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Government and defamation

The February 1 edition of the Bermuda Sun quotes the Deputy Premier (Derrick Burgess) as making the following statement respecting the defamation action he and the former Premier brought in Canada:

“When the documents went to Canada, it was in the name of the Government. In Canada you can't sue for defamation in the name of a Government, so it was in my and Dr (Ewart) Brown's names.”

The Deputy Premier appears to be saying that the defamation action was not being brought by him and the former Premier personally but rather it was the Bermuda Government's defamation action, and he and the former Premier were only bringing the action under their names because of some legal technicality.

In other words, he and the former Premier were simply doing the Government a favour. Legally speaking, that explanation makes no sense. Here's why. In law, when we say someone cannot sue in their own name, we are talking about Legal Capacity, which means the ability to sue or be sued. For instance, a minor cannot sue in his own name because a person under 18 years of age does not have the Legal Capacity to sue or be sued. So if John Smith's son, Billy, is hit by a car, the lawsuit will be brought in the name of John Smith “as next friend of Billy Smith”.

A second example is an unincorporated association such as a local football club. It is not a recognised legal entity and therefore lacks the capacity to sue or be sued. So if someone steals money from the Barbarian Football Club, the lawsuit will be brought in the name of Joe Blow “on behalf of himself and the other members of the Barbarian Football Club”.

In each case the lawsuit has legal merit and is being brought in the name of someone else because of a legal technicality.

So when the Deputy Premier says that, “In Canada you can't sue for defamation in the name of a Government …”, it sounds like the Bermuda Government's defamation action has legal merit but was being brought in the name of the Deputy Premier and the former Premier merely because of a legal technicality. But that's nonsense.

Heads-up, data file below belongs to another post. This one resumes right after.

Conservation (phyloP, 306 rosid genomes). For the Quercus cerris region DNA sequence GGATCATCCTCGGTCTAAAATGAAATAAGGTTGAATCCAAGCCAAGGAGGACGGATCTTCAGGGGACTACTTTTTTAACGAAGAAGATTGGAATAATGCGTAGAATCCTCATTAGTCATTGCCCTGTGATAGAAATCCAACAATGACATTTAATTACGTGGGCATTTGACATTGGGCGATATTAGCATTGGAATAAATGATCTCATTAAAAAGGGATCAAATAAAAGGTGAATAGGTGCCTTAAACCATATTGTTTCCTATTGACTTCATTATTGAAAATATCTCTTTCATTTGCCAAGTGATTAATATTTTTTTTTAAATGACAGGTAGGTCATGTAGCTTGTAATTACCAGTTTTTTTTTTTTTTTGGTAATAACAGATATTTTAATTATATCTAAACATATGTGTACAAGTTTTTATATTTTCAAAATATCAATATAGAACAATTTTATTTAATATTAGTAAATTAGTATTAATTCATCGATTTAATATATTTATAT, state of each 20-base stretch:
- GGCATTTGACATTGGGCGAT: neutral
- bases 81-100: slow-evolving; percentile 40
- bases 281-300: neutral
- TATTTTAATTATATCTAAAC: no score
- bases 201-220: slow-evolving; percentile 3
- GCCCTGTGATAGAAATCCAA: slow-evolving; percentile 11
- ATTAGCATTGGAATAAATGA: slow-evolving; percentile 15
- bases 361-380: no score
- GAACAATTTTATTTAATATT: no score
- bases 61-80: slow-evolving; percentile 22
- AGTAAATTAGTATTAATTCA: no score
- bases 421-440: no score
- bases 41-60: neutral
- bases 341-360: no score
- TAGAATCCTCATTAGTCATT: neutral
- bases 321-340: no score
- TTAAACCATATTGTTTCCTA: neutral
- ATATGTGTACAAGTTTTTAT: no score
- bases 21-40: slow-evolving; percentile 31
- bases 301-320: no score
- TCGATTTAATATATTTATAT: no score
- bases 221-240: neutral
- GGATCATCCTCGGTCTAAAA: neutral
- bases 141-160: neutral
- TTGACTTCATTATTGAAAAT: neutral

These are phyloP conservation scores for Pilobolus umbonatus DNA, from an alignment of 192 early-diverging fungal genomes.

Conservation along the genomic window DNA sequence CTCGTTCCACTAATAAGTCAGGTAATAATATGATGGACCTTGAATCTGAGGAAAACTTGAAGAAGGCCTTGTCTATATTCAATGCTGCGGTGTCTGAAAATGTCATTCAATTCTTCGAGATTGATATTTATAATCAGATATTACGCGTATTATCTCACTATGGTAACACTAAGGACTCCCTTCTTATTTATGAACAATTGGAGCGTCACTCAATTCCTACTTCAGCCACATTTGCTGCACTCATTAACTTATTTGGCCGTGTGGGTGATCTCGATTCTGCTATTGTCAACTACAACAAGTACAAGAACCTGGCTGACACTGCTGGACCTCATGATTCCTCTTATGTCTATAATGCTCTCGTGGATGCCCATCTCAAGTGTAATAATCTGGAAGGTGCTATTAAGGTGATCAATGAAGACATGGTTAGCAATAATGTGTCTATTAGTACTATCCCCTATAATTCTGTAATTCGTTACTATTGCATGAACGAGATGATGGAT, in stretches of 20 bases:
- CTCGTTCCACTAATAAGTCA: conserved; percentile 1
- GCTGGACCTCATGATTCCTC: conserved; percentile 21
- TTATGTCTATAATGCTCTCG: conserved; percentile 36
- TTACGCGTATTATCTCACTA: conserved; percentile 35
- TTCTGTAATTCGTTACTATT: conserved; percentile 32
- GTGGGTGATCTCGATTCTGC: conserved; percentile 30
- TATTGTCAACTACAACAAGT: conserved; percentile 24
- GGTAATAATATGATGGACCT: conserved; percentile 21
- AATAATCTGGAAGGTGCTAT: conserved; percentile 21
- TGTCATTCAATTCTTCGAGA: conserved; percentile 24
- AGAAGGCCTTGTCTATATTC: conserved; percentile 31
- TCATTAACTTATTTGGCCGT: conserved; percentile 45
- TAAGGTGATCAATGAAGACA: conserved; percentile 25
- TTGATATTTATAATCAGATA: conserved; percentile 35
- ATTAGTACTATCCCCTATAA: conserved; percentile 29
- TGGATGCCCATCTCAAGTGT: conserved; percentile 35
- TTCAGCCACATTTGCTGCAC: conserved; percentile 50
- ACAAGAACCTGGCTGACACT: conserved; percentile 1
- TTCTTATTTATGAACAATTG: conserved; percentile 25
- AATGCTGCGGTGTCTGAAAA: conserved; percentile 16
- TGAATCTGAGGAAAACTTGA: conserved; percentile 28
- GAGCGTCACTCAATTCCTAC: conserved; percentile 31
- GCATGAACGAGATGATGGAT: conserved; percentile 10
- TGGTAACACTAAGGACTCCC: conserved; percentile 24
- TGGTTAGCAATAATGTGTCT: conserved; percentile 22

First of all, the Bermuda Government, as a recognised legal entity under both Bermuda law and Canadian law, has the Legal Capacity to sue and be sued in Canada and in Bermuda. In other words, there is no legal technicality to overcome and therefore there is no legal justification for the Government's lawsuit being brought in the name of the Deputy Premier and the former Premier.

Further, any suggestion that the Government's lawsuit had legal merit is incorrect. A government bringing an action for defamation makes about as much sense as a government bringing an action for someone running over its foot.

Defamation is a personal action for harm to one's personal reputation. A Government, as a non-human, has no personal reputation.

Finally, even if a government had a personal reputation, the court would dismiss its defamation lawsuit as being a contrary to the Constitutional right to freedom of expression, as protected under Section 9 of the Bermuda Constitution and section 2(b) of the Canadian Charter of Rights.

Remember, a central tenet of a functioning democracy is to allow criticism of government without fear of retribution, whether legal or otherwise. So what does all this mean?

It means that right from the beginning there was no legal basis for a defamation action by the Bermuda Government. Further, it is very unlikely that the Attorney General's Chambers, which is filled with lawyers, would not have advised the Deputy Premier and the former Premier of that fact right from the beginning, and even if they hadn't, surely the Canadian lawyer would have.

Clearly someone owes someone an apology, and the people of Bermuda are owed an explanation. Either the Attorney General's Chambers and the Canadian lawyer gave the Deputy Premier and the former Premier bad advice, or the Deputy Premier who has made some unkind remarks about the Auditor General over the last few days has a lot of explaining to do, both to the Auditor General and to the people of Bermuda.

All of this can be cleared up as soon as Premier Cox complies with the Auditor General's demand for disclosure of documents pursuant to the Audit Act. As I explained in my January 31

Royal Gazette article, “What Legal Privilege Means” (found on

The Royal Gazette website), the Premier's refusal to comply with such demand is a continuing violation of the Audit Act, the most fundamental legislation Bermuda has to ensure good governance, transparency and protection of the public purse.

Kevin Comeau, a Canadian lawyer, has resided in Bermuda since 1989. For the last seven years Mr. Comeau has spent much of his effort toward the development of social policy proposals with special emphasis on decreasing the gap between the haves and have-nots in Bermuda. Mr. Comeau recently established the Good Governance Institute of Bermuda, which sets out a number of these social policy proposals. (For more information see

Kevin Comeau

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Published February 07, 2012 at 1:00 am (Updated February 07, 2012 at 8:22 am)

Government and defamation

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